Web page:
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Balance sheet preparation

Shand Business Solutions

can provide you with an Accountant Ready Balance Sheet if required depending on what your  accountant requires.

balance sheet is one of the financial statements that will be distributed outside of the accounting department and is often distributed outside of the company. The balance sheet is organized into sections or classifications such as current assets, long-term investments, property, plant and equipment, other assets, current liabilities, long-term liabilities, and stockholders’ equity. Only the asset, liability, and stockholders’ equity account balances from the general ledger or from the trial balance are then presented in the appropriate section of the balance sheet. Totals are also provided for each section to assist the reader of the balance sheet. The balance sheet is also referred to as the statement of financial position or the statement of financial condition.

The accounting balance sheet is one of the major financial statements used by accountants and business owners. (The other major financial statements are the income statement, statement of cash flows, and statement of stockholders’ equity.  The balance sheet is also referred to as the statement of financial position.

The balance sheet presents a company’s financial position at the end of a specified date. Some describe the balance sheet as a “snapshot” of the company’s financial position at a point (a moment or an instant) in time. For example, the amounts reported on a balance sheet dated December 31, 2013 reflect that instant when all the transactions through December 31 have been recorded.

Because the balance sheet informs the reader of a company’s financial position as of one moment in time, it allows someone—like a creditor—to see what a company owns as well as what it owes to other parties as of the date indicated in the heading. This is valuable information to the banker who wants to determine whether or not a company qualifies for additional credit or loans. Others who would be interested in the balance sheet include current investors, potential investors, company management, suppliers, some customers, competitors, government agencies, and labor unions.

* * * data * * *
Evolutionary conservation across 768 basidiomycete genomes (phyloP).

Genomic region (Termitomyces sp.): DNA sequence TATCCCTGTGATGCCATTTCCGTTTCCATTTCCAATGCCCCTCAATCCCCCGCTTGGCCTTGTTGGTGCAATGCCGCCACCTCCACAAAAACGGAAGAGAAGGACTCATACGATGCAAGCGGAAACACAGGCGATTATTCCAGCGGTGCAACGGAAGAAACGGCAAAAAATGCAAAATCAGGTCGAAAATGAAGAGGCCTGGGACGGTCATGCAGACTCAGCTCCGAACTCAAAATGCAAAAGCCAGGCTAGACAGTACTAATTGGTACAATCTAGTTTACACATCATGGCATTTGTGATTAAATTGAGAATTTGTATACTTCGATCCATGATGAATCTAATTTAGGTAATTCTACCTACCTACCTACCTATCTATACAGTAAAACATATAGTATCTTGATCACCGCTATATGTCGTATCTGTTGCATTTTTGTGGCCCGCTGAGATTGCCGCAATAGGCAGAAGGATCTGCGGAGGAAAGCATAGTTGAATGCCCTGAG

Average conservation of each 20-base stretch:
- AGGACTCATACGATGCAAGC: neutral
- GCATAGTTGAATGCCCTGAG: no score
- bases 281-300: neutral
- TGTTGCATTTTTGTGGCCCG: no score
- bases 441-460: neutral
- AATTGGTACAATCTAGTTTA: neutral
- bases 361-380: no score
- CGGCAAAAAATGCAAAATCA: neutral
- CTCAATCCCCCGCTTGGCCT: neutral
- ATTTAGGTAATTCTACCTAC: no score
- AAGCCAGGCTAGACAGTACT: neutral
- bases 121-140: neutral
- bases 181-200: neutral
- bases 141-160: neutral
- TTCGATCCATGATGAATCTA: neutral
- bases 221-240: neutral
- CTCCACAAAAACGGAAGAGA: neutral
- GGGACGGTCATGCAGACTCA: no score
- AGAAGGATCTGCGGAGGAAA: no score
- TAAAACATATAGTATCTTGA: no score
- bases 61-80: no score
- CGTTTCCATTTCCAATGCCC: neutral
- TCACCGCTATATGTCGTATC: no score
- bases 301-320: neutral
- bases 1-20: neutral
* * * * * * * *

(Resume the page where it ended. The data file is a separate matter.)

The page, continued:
Most accounting balance sheets classify a company’s assets and liabilities into distinctive groupings such as Current Assets; Property, Plant, and Equipment; Current Liabilities; etc. These classifications make the balance sheet more useful. The following balance sheet example is a classified balance sheet.

Sample Balance Sheet:

Example Company
Balance Sheet
December 31, 2011

ASSETS     LIABILITIES
Current Assets     Current Liabilities  
  Cash

$   2,100

    Notes Payable

$   5,000

  Petty Cash

100

    Accounts Payable

35,900

  Temporary Investments

10,000

    Wages Payable

8,500

  Accounts Receivable – net

40,500

    Interest Payable

2,900

  Inventory

31,000

    Taxes Payable

6,100

  Supplies

3,800

    Warranty Liability

1,100

  Prepaid Insurance

     1,500

    Unearned Revenues

     1,500

    Total Current Assets

   89,000

      Total Current Liabilities

   61,000

-

Investments

   36,000

  Long-term Liabilities  
          Notes Payable

20,000

Property, Plant & Equipment     Bonds Payable

  400,000

  Land

5,500

      Total Long-term Liabilities

  420,000

  Land Improvements

6,500

         
  Buildings

180,000

         
  Equipment

201,000

  Total Liabilities

  481,000

  Less: Accum Depreciation

   (56,000)

     
    Prop, Plant & Equip – net

  337,000

       

-

Intangible Assets     STOCKHOLDERS’ EQUITY  
  Goodwill

105,000

    Common Stock

110,000

  Trade Names

  200,000

    Retained Earnings

229,000

    Total Intangible Assets

  305,000

    Less: Treasury Stock

   (50,000)

            Total Stockholders’ Equity

  289,000

Other Assets

     3,000

       

-

Total Assets

$770,000

  Total Liab. & Stockholders’ Equity

$770,000

 

The notes to the sample balance sheet have been omitted.